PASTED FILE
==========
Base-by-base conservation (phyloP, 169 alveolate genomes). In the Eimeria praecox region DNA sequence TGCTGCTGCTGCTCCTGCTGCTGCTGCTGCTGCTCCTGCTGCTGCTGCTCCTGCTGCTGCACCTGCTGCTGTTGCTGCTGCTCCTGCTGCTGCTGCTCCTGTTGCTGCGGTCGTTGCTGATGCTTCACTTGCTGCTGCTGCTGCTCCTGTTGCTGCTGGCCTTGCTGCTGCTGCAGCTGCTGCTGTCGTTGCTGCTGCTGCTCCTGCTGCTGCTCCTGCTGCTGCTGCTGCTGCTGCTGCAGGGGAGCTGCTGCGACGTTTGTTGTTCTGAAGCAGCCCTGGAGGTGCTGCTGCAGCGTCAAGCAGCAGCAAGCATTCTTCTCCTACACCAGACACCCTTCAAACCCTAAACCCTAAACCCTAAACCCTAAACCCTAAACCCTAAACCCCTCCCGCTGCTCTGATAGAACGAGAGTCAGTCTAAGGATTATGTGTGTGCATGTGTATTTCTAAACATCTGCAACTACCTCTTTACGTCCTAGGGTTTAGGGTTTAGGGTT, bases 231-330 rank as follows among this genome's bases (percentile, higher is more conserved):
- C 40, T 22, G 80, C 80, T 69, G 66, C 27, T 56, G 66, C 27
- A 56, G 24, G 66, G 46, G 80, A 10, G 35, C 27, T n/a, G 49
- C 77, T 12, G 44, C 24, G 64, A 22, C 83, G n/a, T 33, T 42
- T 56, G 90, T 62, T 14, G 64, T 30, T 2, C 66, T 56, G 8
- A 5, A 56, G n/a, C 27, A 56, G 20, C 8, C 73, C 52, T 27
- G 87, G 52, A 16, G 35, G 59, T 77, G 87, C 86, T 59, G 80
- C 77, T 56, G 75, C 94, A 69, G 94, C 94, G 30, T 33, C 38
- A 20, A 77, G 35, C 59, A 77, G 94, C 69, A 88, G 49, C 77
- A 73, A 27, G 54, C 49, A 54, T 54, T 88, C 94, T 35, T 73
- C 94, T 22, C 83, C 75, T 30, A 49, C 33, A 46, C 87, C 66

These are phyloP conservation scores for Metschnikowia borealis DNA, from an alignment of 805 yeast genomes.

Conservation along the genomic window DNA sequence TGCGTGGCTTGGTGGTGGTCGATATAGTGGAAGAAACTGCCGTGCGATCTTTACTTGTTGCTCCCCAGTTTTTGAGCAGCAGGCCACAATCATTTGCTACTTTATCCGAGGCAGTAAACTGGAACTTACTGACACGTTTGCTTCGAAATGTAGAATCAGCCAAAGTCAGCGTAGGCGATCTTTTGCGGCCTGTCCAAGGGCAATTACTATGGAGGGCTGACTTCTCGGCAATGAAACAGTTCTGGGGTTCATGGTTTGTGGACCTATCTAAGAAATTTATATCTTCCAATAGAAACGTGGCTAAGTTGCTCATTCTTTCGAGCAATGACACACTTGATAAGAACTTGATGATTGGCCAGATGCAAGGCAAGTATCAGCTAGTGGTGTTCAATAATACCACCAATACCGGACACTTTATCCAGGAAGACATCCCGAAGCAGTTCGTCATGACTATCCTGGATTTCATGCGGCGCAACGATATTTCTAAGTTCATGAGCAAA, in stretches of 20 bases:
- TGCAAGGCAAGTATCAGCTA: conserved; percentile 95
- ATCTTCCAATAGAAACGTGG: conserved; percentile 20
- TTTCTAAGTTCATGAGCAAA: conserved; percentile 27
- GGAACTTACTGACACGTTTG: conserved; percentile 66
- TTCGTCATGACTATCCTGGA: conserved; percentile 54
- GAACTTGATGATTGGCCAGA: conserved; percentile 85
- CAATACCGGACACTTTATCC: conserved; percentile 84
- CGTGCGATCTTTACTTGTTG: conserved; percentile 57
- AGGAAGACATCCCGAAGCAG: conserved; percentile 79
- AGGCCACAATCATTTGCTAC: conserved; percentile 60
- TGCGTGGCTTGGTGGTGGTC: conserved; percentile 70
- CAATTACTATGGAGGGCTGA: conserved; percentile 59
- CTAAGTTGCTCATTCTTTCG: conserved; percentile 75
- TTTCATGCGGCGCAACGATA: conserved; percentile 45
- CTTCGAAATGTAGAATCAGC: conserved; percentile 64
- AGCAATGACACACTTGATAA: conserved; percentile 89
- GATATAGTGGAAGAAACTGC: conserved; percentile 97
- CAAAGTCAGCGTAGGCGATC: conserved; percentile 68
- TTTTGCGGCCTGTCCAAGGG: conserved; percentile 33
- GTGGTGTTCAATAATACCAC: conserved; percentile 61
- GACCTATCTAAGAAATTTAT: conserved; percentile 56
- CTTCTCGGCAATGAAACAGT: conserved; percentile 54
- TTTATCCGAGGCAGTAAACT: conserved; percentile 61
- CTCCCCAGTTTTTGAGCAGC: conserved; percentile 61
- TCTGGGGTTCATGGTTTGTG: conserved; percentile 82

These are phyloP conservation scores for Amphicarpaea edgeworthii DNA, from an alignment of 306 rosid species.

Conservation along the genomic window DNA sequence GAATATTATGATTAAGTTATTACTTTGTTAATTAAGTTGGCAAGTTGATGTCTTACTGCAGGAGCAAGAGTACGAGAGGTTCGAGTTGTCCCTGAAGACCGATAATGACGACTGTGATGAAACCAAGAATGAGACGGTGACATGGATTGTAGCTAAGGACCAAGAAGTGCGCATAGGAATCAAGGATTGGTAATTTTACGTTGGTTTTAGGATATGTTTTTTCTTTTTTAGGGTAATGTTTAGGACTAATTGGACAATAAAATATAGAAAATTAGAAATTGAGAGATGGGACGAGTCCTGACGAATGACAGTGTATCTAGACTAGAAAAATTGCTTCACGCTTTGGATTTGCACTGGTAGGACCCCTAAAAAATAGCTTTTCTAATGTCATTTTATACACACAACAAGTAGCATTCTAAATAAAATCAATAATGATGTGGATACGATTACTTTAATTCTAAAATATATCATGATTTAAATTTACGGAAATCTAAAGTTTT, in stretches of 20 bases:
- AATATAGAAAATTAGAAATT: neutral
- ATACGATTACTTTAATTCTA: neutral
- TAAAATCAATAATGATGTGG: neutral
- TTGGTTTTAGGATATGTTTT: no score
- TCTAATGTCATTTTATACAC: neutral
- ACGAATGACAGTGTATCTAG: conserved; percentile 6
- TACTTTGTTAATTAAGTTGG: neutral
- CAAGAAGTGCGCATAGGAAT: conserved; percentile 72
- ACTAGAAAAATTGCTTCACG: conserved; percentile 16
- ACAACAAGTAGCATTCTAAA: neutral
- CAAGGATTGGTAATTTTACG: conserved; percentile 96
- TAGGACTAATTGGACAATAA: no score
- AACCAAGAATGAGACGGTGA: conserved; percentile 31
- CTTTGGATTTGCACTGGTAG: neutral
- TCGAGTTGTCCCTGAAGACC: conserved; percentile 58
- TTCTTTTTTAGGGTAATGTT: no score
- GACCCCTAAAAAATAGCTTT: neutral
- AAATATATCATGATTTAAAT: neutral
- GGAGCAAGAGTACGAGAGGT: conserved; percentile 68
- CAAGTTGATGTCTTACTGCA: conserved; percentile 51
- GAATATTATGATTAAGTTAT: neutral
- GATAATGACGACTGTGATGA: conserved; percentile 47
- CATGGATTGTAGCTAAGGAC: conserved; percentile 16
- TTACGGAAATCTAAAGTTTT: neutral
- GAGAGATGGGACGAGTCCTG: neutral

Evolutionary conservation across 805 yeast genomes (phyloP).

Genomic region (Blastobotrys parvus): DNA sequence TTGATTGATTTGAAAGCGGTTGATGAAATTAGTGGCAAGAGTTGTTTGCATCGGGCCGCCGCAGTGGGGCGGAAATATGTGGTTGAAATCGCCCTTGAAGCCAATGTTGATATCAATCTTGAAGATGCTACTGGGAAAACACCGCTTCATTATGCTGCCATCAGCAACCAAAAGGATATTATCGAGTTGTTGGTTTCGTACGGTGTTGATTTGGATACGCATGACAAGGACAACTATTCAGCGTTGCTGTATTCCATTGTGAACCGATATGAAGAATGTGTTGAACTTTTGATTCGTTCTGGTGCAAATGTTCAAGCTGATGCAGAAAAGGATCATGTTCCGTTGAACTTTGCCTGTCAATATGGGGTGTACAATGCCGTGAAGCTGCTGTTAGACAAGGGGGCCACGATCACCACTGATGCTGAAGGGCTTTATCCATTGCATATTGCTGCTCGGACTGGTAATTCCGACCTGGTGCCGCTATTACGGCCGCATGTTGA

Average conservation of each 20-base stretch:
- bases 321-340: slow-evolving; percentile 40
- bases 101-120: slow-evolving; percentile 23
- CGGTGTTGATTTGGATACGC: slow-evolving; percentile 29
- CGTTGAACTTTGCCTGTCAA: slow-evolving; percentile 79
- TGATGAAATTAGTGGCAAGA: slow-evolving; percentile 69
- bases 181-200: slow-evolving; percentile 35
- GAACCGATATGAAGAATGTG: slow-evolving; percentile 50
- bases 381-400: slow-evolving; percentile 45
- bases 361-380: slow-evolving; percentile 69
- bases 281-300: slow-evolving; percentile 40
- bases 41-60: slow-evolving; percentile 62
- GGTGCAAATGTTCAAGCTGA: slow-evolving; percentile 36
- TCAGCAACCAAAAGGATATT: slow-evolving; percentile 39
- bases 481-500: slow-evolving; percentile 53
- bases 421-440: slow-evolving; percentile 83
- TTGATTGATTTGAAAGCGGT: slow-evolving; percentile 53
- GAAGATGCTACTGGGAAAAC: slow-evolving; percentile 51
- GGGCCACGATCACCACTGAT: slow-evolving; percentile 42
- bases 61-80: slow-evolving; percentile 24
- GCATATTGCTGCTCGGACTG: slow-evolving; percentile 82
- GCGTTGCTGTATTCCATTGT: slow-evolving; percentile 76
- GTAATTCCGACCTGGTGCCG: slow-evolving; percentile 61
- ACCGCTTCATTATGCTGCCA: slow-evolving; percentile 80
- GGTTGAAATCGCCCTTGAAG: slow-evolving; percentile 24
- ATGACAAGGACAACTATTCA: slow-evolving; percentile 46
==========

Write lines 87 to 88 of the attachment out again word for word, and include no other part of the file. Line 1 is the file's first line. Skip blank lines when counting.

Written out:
- bases 61-80: slow-evolving; percentile 24
- GCATATTGCTGCTCGGACTG: slow-evolving; percentile 82